The Psychology Department Kenneth L. Smoke Colloquium Series and EPACC present:
"The Psychological Causes and Consequences of Religious (Dis)Belief"
Dr. Will Gervais
Department of Psychology
University of Kentucky
Friday, March 28, 2014
Bowen Auditorium, McCreary Hall 115
Abstract: The vast majority of people who have ever lived endorse the existence of gods. Yet today, there are nearly a billion nonbelievers worldwide. What are the cognitive, evolutionary, and cultural forces that influence degrees of religious belief and disbelief, and what are the psychological consequences of believing or disbelieving in gods? First, I will present an integrated conceptual framework highlighting four factors that influence degrees of religious belief and disbelief. Differences in advanced mind perception abilities, exposure to recurrent existential and adaptive threats, reliance on evolved mental adaptations for acquiring cultural information, and cognitive style (e.g., intuitive and analytic processing) interact to influence degrees of religious belief. Second, I will present recent experimental work focusing on the consequences of both religious belief and disbelief in the domain of morality.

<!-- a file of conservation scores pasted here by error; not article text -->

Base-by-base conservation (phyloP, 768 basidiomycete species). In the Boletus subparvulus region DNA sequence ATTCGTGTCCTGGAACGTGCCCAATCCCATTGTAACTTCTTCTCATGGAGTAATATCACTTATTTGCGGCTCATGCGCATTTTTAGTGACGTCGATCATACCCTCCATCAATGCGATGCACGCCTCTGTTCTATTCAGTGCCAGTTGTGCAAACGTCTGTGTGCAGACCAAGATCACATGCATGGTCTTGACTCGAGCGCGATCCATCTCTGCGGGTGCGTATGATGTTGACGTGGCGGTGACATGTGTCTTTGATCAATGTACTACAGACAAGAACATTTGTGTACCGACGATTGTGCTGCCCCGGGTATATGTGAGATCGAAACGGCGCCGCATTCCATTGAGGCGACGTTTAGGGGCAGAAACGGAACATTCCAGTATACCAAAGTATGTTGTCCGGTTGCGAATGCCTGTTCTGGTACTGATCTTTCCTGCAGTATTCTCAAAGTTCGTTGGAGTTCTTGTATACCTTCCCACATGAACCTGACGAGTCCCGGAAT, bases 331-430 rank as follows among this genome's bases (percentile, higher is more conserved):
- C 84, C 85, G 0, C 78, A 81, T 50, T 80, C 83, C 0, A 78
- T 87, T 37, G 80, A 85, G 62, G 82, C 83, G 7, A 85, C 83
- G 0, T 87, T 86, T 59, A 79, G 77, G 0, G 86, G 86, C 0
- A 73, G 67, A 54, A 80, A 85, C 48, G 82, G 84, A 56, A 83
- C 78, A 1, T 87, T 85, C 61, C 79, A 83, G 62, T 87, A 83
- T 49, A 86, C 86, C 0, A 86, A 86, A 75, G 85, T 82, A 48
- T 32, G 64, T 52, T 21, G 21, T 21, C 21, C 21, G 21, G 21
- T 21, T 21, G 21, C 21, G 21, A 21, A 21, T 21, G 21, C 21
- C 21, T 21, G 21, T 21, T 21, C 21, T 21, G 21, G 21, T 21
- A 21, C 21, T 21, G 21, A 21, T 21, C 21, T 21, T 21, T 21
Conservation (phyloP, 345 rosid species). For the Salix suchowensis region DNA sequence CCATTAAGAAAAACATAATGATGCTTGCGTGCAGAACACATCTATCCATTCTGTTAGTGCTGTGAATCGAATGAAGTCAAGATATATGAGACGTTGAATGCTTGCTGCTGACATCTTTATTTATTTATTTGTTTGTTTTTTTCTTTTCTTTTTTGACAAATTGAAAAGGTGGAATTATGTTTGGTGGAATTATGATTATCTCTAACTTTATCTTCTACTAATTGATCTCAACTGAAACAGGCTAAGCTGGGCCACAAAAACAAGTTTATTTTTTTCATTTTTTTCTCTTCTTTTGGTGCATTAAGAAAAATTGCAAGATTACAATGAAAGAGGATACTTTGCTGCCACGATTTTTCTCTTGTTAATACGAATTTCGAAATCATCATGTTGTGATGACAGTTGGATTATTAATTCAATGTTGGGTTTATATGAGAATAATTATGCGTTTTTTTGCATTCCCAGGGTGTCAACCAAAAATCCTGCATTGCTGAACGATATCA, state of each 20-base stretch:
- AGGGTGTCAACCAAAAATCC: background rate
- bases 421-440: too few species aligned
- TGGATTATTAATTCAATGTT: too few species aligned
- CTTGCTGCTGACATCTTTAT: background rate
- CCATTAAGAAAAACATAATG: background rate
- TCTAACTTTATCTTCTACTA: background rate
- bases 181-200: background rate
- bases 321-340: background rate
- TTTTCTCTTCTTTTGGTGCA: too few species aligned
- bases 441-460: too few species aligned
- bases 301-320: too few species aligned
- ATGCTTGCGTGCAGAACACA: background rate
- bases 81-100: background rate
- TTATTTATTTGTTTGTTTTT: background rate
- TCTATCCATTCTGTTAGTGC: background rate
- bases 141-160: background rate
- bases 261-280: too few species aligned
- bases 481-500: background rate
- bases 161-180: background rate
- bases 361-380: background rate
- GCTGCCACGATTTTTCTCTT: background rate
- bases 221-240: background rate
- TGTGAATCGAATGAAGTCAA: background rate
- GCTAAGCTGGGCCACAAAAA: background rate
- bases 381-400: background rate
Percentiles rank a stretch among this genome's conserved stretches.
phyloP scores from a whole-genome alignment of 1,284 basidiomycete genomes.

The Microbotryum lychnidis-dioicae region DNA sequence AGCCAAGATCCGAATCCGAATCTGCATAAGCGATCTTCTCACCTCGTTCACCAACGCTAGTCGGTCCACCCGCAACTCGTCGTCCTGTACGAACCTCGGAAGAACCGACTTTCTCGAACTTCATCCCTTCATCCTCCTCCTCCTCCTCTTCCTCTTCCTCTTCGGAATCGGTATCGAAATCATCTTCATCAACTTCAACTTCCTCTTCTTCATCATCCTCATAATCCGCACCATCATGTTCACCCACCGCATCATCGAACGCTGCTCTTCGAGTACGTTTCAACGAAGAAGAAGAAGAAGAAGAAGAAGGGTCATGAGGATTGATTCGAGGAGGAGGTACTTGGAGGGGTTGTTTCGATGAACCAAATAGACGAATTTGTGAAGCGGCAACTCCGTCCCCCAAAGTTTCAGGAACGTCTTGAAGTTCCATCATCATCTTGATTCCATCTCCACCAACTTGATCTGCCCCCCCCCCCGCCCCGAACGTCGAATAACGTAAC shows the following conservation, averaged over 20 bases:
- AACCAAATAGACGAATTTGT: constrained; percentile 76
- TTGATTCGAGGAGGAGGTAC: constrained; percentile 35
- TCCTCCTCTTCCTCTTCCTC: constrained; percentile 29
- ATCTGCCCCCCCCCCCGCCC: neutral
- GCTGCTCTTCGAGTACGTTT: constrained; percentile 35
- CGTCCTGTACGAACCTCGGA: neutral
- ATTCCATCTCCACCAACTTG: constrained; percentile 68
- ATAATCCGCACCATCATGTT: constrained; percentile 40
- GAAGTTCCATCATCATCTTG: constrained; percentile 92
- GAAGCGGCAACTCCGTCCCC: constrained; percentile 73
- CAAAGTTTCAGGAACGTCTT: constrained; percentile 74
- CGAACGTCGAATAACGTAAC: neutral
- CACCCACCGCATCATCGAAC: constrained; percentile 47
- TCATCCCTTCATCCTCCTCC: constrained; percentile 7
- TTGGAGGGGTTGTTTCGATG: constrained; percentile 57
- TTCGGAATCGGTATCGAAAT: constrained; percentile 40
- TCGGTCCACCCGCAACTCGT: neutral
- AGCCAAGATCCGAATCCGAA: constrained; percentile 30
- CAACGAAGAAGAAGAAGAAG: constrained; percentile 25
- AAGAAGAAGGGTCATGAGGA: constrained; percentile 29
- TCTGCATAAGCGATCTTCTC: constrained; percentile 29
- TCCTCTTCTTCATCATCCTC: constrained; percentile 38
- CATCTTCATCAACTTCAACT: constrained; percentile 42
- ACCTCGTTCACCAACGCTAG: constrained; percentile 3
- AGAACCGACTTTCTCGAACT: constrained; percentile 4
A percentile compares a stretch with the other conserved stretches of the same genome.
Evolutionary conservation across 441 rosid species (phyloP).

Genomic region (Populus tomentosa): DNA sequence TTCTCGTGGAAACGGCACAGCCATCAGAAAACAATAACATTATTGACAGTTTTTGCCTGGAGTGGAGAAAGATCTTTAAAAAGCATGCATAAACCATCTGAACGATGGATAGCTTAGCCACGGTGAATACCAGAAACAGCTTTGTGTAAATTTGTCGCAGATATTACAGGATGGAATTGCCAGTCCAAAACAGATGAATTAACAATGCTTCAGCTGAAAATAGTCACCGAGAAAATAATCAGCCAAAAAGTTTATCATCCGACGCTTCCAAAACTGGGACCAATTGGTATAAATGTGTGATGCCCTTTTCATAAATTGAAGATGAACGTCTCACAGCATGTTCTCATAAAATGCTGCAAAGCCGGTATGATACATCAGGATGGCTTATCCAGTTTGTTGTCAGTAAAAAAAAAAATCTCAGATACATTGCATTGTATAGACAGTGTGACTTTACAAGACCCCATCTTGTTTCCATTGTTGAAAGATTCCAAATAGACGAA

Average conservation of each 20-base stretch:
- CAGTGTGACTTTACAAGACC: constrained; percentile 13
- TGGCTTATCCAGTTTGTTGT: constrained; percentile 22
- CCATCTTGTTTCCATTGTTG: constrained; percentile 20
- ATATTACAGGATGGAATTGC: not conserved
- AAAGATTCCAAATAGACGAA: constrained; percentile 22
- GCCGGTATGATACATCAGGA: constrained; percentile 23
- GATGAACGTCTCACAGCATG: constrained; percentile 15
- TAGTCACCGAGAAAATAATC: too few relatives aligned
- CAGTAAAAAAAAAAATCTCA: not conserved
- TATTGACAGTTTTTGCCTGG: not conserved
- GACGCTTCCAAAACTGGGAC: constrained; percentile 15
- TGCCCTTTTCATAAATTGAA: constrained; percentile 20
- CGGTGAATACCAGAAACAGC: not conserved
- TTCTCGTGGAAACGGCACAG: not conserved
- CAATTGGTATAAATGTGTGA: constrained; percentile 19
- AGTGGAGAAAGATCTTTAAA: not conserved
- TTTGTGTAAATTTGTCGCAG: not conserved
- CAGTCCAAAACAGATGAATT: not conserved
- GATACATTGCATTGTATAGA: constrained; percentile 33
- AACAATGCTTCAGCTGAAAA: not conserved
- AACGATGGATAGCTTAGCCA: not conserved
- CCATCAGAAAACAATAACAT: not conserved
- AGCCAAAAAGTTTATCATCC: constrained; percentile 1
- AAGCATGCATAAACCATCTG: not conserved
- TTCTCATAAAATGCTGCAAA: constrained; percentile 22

All are welcome to attend.